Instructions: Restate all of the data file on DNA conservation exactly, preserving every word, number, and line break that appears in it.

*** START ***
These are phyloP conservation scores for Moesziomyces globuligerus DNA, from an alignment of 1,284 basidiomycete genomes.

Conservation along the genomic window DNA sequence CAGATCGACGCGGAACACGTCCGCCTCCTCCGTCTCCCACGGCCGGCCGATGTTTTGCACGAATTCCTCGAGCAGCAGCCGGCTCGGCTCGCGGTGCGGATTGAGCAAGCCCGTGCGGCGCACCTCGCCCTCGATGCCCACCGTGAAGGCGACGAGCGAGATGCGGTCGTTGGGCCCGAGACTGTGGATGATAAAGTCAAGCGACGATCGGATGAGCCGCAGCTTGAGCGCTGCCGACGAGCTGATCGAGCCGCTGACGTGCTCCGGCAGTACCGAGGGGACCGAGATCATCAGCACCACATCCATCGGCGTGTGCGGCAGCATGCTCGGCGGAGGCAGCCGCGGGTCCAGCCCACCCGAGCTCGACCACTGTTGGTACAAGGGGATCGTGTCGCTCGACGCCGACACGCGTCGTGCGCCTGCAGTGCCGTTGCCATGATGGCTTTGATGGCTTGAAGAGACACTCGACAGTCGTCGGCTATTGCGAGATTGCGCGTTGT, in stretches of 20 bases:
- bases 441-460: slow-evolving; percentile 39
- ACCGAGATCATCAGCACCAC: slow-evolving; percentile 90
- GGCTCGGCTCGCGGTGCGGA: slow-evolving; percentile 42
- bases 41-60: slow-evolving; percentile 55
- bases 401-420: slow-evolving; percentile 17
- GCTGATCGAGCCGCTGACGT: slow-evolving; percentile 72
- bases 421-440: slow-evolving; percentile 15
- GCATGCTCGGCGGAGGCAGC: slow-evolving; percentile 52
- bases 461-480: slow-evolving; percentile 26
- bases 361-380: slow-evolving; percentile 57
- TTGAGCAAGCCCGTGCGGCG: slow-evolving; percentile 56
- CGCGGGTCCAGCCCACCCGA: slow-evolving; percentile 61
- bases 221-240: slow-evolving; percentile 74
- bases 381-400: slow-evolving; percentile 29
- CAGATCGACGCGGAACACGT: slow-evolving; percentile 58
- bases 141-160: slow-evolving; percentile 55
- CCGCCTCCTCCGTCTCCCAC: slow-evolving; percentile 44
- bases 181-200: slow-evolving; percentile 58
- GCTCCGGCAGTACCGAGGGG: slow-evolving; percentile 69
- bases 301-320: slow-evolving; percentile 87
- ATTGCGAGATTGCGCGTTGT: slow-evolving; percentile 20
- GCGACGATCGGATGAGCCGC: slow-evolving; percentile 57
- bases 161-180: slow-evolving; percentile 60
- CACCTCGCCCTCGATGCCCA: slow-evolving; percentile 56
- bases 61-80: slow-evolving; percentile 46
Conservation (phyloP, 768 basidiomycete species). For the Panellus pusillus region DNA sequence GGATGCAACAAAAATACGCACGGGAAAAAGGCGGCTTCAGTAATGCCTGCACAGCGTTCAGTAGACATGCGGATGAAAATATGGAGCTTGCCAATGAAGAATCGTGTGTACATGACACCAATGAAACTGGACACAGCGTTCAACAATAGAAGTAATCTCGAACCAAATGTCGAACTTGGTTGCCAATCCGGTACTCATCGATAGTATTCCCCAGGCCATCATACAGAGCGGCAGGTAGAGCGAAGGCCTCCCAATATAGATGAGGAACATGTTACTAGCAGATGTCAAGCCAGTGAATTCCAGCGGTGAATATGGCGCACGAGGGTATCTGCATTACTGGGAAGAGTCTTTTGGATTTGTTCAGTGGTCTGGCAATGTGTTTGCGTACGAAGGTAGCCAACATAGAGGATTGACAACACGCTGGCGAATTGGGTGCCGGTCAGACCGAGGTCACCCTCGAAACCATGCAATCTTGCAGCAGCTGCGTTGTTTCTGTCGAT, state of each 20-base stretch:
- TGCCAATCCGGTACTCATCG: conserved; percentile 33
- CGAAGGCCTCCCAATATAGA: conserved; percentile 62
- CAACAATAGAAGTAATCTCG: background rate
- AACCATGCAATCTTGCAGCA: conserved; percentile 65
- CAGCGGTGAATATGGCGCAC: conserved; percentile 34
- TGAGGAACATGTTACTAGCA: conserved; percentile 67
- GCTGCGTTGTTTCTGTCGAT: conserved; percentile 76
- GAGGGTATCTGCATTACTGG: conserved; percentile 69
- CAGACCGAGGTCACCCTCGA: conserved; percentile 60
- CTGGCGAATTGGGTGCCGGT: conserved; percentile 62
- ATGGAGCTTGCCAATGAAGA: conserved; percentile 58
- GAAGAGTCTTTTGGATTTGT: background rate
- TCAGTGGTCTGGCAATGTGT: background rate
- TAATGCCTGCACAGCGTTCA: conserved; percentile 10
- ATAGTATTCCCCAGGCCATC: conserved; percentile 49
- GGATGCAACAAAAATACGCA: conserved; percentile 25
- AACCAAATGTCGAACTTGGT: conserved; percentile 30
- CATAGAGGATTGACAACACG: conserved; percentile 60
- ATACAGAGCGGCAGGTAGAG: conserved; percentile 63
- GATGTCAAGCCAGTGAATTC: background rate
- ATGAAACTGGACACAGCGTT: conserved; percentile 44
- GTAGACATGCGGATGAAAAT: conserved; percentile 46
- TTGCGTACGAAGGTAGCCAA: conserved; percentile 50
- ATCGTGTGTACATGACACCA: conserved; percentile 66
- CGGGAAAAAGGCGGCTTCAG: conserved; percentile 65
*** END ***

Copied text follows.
These are phyloP conservation scores for Moesziomyces globuligerus DNA, from an alignment of 1,284 basidiomycete genomes.

Conservation along the genomic window DNA sequence CAGATCGACGCGGAACACGTCCGCCTCCTCCGTCTCCCACGGCCGGCCGATGTTTTGCACGAATTCCTCGAGCAGCAGCCGGCTCGGCTCGCGGTGCGGATTGAGCAAGCCCGTGCGGCGCACCTCGCCCTCGATGCCCACCGTGAAGGCGACGAGCGAGATGCGGTCGTTGGGCCCGAGACTGTGGATGATAAAGTCAAGCGACGATCGGATGAGCCGCAGCTTGAGCGCTGCCGACGAGCTGATCGAGCCGCTGACGTGCTCCGGCAGTACCGAGGGGACCGAGATCATCAGCACCACATCCATCGGCGTGTGCGGCAGCATGCTCGGCGGAGGCAGCCGCGGGTCCAGCCCACCCGAGCTCGACCACTGTTGGTACAAGGGGATCGTGTCGCTCGACGCCGACACGCGTCGTGCGCCTGCAGTGCCGTTGCCATGATGGCTTTGATGGCTTGAAGAGACACTCGACAGTCGTCGGCTATTGCGAGATTGCGCGTTGT, in stretches of 20 bases:
- bases 441-460: slow-evolving; percentile 39
- ACCGAGATCATCAGCACCAC: slow-evolving; percentile 90
- GGCTCGGCTCGCGGTGCGGA: slow-evolving; percentile 42
- bases 41-60: slow-evolving; percentile 55
- bases 401-420: slow-evolving; percentile 17
- GCTGATCGAGCCGCTGACGT: slow-evolving; percentile 72
- bases 421-440: slow-evolving; percentile 15
- GCATGCTCGGCGGAGGCAGC: slow-evolving; percentile 52
- bases 461-480: slow-evolving; percentile 26
- bases 361-380: slow-evolving; percentile 57
- TTGAGCAAGCCCGTGCGGCG: slow-evolving; percentile 56
- CGCGGGTCCAGCCCACCCGA: slow-evolving; percentile 61
- bases 221-240: slow-evolving; percentile 74
- bases 381-400: slow-evolving; percentile 29
- CAGATCGACGCGGAACACGT: slow-evolving; percentile 58
- bases 141-160: slow-evolving; percentile 55
- CCGCCTCCTCCGTCTCCCAC: slow-evolving; percentile 44
- bases 181-200: slow-evolving; percentile 58
- GCTCCGGCAGTACCGAGGGG: slow-evolving; percentile 69
- bases 301-320: slow-evolving; percentile 87
- ATTGCGAGATTGCGCGTTGT: slow-evolving; percentile 20
- GCGACGATCGGATGAGCCGC: slow-evolving; percentile 57
- bases 161-180: slow-evolving; percentile 60
- CACCTCGCCCTCGATGCCCA: slow-evolving; percentile 56
- bases 61-80: slow-evolving; percentile 46
Conservation (phyloP, 768 basidiomycete species). For the Panellus pusillus region DNA sequence GGATGCAACAAAAATACGCACGGGAAAAAGGCGGCTTCAGTAATGCCTGCACAGCGTTCAGTAGACATGCGGATGAAAATATGGAGCTTGCCAATGAAGAATCGTGTGTACATGACACCAATGAAACTGGACACAGCGTTCAACAATAGAAGTAATCTCGAACCAAATGTCGAACTTGGTTGCCAATCCGGTACTCATCGATAGTATTCCCCAGGCCATCATACAGAGCGGCAGGTAGAGCGAAGGCCTCCCAATATAGATGAGGAACATGTTACTAGCAGATGTCAAGCCAGTGAATTCCAGCGGTGAATATGGCGCACGAGGGTATCTGCATTACTGGGAAGAGTCTTTTGGATTTGTTCAGTGGTCTGGCAATGTGTTTGCGTACGAAGGTAGCCAACATAGAGGATTGACAACACGCTGGCGAATTGGGTGCCGGTCAGACCGAGGTCACCCTCGAAACCATGCAATCTTGCAGCAGCTGCGTTGTTTCTGTCGAT, state of each 20-base stretch:
- TGCCAATCCGGTACTCATCG: conserved; percentile 33
- CGAAGGCCTCCCAATATAGA: conserved; percentile 62
- CAACAATAGAAGTAATCTCG: background rate
- AACCATGCAATCTTGCAGCA: conserved; percentile 65
- CAGCGGTGAATATGGCGCAC: conserved; percentile 34
- TGAGGAACATGTTACTAGCA: conserved; percentile 67
- GCTGCGTTGTTTCTGTCGAT: conserved; percentile 76
- GAGGGTATCTGCATTACTGG: conserved; percentile 69
- CAGACCGAGGTCACCCTCGA: conserved; percentile 60
- CTGGCGAATTGGGTGCCGGT: conserved; percentile 62
- ATGGAGCTTGCCAATGAAGA: conserved; percentile 58
- GAAGAGTCTTTTGGATTTGT: background rate
- TCAGTGGTCTGGCAATGTGT: background rate
- TAATGCCTGCACAGCGTTCA: conserved; percentile 10
- ATAGTATTCCCCAGGCCATC: conserved; percentile 49
- GGATGCAACAAAAATACGCA: conserved; percentile 25
- AACCAAATGTCGAACTTGGT: conserved; percentile 30
- CATAGAGGATTGACAACACG: conserved; percentile 60
- ATACAGAGCGGCAGGTAGAG: conserved; percentile 63
- GATGTCAAGCCAGTGAATTC: background rate
- ATGAAACTGGACACAGCGTT: conserved; percentile 44
- GTAGACATGCGGATGAAAAT: conserved; percentile 46
- TTGCGTACGAAGGTAGCCAA: conserved; percentile 50
- ATCGTGTGTACATGACACCA: conserved; percentile 66
- CGGGAAAAAGGCGGCTTCAG: conserved; percentile 65